Take a number; if it is even, divide it by two (N’ = N/2), if it is odd, multiply it by three and then add one (N’ = N*3 + 1). Keep repeating these simple steps until you reach the result of N=1. This simple sequence is often called a “hailstone sequence” because the intermediate results sometimes go up, sometimes down, sort of like the path a small piece of ice follows inside a cloud, until it grows too large and falls down as hail.

If you start with N=1, you’re already at the end, so no further operations allowed. for N=2, you divide it by 2 and then you’re done, in one iteration. For number 3 it starts to get more interesting, as it takes a total of 7 iterations to complete the sequence:

3 -> 10 -> 5 -> 16 -> 8 -> 4 -> 2 -> 1

Number four is boring (4 -> 2 -> 1) and five is not much better (5 -> 16 -> 8 -> 4 -> 2 -> 1). We only get to do better than three above with six, which take one more iteration than three to complete:

6 -> 3 -> 10 -> 5 -> 16 -> 8 -> 4 -> 2 -> 1

Most numbers have fairly sort “runs”, while a few yield longer sequences. If we investigate the length of the next biggest sequence for ever increasing values of N, we see something like this for the first one thousand integers:

1: 0
2: 1
3: 7
6: 8
7: 16
9: 19
18: 20
25: 23
27: 111
54: 112
73: 115
97: 118
129: 121
171: 124
231: 127
313: 130
327: 143
649: 144
703: 170
871: 178

It gets progressively harder to beat these scores. Does every sequence always eventually collapse to one? Supposedly, yes, and this is known as the Collatz conjecture, after German mathematician Lothar Collatz. The hard part has been to formally prove the conjecture to be true. This problem is so infamous among mathematicians that I rather think the following xkcd is rather appropriate:

If you think about each number in the form of a node in a directed graph, then a particular node N for any number will have an outgoing edge towards N/2 (if N is even) or towards N*3+1 (if N is odd). As for edges incoming towards N, there’s ***always*** an edge from node N*2 towards N – that is because for any integer N, N*2 is always an even number, and thus will have an edge directed towards N. There may be an additional incoming edge towards node N if the result of (N-1)/3 is an integer odd number – for instance, if N=16, (N-1)/3 is 5, and thus there is an edge 5 -> 16 (because the next iteration for 5 is “times 3 plus 1”, and 5*3+1 = 16. This can be depicted as follows:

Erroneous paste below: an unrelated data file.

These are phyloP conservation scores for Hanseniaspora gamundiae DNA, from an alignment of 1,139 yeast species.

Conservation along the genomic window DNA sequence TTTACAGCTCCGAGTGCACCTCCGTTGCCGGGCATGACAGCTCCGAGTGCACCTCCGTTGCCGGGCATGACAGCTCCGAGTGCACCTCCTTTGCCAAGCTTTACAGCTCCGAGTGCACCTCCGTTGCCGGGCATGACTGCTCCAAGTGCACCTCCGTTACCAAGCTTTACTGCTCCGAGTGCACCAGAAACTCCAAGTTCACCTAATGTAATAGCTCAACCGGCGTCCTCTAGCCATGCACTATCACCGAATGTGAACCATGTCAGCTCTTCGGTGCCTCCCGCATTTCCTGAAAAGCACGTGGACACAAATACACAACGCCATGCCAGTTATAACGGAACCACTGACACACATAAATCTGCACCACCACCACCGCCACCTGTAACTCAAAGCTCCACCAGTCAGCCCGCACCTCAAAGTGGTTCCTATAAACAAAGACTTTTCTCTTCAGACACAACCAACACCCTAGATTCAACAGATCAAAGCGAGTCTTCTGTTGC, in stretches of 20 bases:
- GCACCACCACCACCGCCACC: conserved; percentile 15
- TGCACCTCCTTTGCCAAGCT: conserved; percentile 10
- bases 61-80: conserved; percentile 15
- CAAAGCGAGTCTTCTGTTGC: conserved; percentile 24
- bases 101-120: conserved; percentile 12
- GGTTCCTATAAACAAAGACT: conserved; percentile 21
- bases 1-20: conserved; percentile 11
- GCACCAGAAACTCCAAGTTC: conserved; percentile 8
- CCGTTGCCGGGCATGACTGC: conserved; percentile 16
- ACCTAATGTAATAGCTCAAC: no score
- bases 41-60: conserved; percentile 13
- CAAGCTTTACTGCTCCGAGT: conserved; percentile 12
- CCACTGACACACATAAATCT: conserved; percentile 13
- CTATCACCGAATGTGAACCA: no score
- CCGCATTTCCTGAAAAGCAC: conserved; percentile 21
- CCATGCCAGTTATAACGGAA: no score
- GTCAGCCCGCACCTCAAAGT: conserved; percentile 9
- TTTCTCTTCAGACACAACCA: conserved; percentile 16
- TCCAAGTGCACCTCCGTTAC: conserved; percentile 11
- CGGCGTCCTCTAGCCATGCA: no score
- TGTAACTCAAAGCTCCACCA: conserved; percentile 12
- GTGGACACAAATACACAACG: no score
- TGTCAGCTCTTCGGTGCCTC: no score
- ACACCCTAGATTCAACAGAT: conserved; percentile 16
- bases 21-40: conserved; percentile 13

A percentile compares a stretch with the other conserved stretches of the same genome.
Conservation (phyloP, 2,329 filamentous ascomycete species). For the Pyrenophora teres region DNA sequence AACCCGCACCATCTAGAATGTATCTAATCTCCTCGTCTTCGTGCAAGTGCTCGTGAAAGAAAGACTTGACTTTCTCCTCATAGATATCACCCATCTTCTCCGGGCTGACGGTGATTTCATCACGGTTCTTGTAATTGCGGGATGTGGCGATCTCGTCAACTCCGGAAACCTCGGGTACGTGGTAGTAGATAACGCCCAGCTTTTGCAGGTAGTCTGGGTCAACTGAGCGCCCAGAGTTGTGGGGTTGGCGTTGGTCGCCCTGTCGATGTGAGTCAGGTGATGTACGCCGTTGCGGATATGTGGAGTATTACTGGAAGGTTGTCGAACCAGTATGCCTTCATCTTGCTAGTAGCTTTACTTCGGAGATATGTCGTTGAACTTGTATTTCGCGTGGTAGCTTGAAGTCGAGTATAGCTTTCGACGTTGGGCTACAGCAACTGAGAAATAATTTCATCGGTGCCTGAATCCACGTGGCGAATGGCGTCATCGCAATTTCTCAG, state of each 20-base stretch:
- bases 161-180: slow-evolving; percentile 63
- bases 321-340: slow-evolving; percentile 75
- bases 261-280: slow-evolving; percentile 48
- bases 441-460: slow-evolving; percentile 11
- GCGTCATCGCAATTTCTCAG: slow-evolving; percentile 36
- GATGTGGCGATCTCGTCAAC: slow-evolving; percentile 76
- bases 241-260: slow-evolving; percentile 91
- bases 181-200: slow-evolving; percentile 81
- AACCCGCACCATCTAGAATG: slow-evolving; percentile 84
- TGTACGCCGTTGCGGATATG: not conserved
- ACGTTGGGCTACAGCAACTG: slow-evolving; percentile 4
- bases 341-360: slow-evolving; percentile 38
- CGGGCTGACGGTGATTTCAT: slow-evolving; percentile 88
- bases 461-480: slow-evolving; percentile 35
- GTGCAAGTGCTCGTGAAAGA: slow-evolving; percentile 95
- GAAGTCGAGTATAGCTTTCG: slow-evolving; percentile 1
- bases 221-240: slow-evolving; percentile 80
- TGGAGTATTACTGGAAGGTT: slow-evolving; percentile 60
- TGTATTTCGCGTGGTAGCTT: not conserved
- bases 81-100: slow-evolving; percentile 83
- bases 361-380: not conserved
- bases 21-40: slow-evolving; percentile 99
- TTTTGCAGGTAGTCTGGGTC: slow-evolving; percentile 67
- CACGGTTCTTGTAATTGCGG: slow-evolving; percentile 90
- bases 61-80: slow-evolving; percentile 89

Generalizing the above, we can see that for the space of the positive integers, we can construct a graph where in the form N->N’ and every node will have a single outgoing edge. Because sometimes a node will have two incoming edges, some sequences will “merge” and follow a single path from that point forward. No sequence ever “splits” (that is, there is never more than one outgoing edge for each node), and so eventually all sequences merge in the final sequence 2->1

Plotting the graph for the first 1000 sequences, we can see some of the paths that emerge:

If we adjust the layout to better isolate the sequences, things look prettier:

Which can lead to some neat animations: (the image below is a rather large animated GIF, it may take a while to load and start “animating”)

Finally, while I was composing this post, I left my simple hailstone calculator running in order to see what would be the largest sequence it would find. As of this point, the largest sequence found by the program has 956 iterations, and it starts with number 226,588,897. The complete set of ever increasing “records” is the following:

1: 0
2: 1
3: 7
6: 8
7: 16
9: 19
18: 20
25: 23
27: 111
54: 112
73: 115
97: 118
129: 121
171: 124
231: 127
313: 130
327: 143
649: 144
703: 170
871: 178
1161: 181
2223: 182
2463: 208
2919: 216
3711: 237
6171: 261
10971: 267
13255: 275
17647: 278
23529: 281
26623: 307
34239: 310
35655: 323
52527: 339
77031: 350
106239: 353
142587: 374
156159: 382
216367: 385
230631: 442
410011: 448
511935: 469
626331: 508
837799: 524
1117065: 527
1501353: 530
1723519: 556
2298025: 559
3064033: 562
3542887: 583
3732423: 596
5649499: 612
6649279: 664
8400511: 685
11200681: 688
14934241: 691
15733191: 704
31466382: 705
36791535: 744
63728127: 949
127456254: 950
169941673: 953
226588897: 956